As I think about my goals for 2016, I really what to better define my online technology universe, the other websites of Guru42 besides GeekHistory. I am looking for honest feedback to the question, "What do you hate most about technology?"
Over the next few weeks I'll be throwing out some questions on social media along with a link to this blog post. If you don't mind sharing your thoughts, please post them to the Guru42 Facebook page or follow the Guru42 twitter account and look for one of my questions on this topic. I have a lot of notes on using technology, and many common questions, but I am really looking forward to some fresh feedback to stir up some brain waves.
If you don't know where to begin, let me throw out some thoughts to get you started. I hate the myth that technology makes you smarter! It doesn't! Seriously, do smartphones really make you feel smarter? I am just as smart using technology as I am without it, just more efficient. When I screw up, I can do it more efficiently.
From my perspective as geek and guru I have been busy in recent weeks working on GeekHistory.com. As my personal outlet to educate and share ideas on the history of technology I hope to draw attention to the many forgotten geeks that have contributed to the evolution of technology.
It concerns me that so many myths and legends are becoming accepted as facts on the internet. I hate the mentality that Google and Wikipedia have all the answers. Google filters the results based on what Google thinks. What you see on Wikipedia can be biased in ways you are not aware of. People often answer questions from their perspective, from their world. They don't consider they are looking at the quesion strictly from their eyes.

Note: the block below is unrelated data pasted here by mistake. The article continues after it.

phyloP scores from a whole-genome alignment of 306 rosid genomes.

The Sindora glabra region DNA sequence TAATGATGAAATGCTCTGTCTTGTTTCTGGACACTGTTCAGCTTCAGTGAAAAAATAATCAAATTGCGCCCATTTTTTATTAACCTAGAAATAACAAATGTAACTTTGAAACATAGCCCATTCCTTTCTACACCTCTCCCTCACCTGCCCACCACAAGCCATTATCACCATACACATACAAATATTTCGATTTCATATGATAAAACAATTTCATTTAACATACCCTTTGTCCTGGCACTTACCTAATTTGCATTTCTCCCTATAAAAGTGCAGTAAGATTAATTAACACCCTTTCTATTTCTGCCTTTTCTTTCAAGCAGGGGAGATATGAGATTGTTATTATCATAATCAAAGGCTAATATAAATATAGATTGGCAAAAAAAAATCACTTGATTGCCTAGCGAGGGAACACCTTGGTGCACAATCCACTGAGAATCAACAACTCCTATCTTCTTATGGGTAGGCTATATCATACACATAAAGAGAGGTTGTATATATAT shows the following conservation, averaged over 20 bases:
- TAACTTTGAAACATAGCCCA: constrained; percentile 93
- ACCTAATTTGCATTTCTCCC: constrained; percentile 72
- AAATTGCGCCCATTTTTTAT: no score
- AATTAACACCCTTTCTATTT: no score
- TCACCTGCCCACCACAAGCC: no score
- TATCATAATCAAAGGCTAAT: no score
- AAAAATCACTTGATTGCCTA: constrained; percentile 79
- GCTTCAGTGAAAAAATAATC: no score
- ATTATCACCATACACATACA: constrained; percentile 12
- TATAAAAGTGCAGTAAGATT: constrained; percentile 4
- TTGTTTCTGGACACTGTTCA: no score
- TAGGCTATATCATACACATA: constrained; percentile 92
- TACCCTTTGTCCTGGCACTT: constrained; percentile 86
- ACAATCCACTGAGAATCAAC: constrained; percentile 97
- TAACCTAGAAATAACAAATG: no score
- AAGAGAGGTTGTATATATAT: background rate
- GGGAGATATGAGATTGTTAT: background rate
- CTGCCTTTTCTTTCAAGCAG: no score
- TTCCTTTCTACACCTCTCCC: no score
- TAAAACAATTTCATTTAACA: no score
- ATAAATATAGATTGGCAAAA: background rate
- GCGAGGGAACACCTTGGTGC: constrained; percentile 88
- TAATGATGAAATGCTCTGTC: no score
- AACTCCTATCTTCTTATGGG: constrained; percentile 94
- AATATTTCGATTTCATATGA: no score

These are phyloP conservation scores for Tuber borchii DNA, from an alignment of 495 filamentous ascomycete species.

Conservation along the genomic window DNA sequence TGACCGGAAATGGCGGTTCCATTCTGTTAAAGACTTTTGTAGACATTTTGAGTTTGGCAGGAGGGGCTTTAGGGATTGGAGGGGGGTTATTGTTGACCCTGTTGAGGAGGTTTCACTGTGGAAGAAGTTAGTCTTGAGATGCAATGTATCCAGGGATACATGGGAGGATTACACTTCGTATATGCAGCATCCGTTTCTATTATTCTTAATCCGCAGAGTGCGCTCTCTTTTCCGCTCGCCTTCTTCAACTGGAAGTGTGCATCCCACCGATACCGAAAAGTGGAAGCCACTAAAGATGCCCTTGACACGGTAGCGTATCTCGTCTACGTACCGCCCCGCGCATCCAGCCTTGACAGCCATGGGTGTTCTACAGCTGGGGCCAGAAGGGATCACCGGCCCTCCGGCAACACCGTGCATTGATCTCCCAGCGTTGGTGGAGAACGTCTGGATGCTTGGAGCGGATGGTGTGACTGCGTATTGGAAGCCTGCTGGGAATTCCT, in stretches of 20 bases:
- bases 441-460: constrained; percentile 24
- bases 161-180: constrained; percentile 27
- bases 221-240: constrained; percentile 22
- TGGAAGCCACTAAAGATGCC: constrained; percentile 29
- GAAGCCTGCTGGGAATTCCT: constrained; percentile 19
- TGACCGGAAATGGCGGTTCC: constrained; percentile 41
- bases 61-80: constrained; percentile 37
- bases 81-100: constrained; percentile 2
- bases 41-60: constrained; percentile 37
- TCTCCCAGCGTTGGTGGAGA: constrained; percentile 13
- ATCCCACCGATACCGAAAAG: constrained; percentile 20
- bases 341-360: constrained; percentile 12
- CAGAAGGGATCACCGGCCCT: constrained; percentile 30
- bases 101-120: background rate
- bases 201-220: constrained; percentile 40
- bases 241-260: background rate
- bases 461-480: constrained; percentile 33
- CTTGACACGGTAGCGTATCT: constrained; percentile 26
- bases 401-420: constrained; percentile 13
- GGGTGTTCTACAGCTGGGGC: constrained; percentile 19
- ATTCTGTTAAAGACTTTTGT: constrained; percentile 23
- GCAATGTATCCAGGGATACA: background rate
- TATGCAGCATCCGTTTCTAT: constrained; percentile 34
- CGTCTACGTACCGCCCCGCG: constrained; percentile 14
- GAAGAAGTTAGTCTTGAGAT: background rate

I've been involved in technology all my life, and I am fascinated with the history of technology. Sometimes when answering a question, and looking at other answers, I realize that the perspective of people outside the US is very different from mine. Even living on the East Coast of the US, where there is a lot of technology, the perspective of things can be very different from someone in a rural area in the midwest, where they don't have the best internet connection or cell phone service.
I've been hanging out on various online communities since the internet went commercial back in the mid 1990s. Back in the days of Compuserve they called them SIGs, Special Interest Groups. I've been through the evolution of special interest groups, to bullentin boards, and online communities. Sometimes answering a question helps me to rethink things for myself, gets me to see things in ways I have not seen them before. I've never physically left North America, been to Canada and Mexico, but not beyond that. Thanks to the internet I have people who I consider a friend all over the world. That's pretty cool. I keep in touch via social media with many people I have connected with online over the years.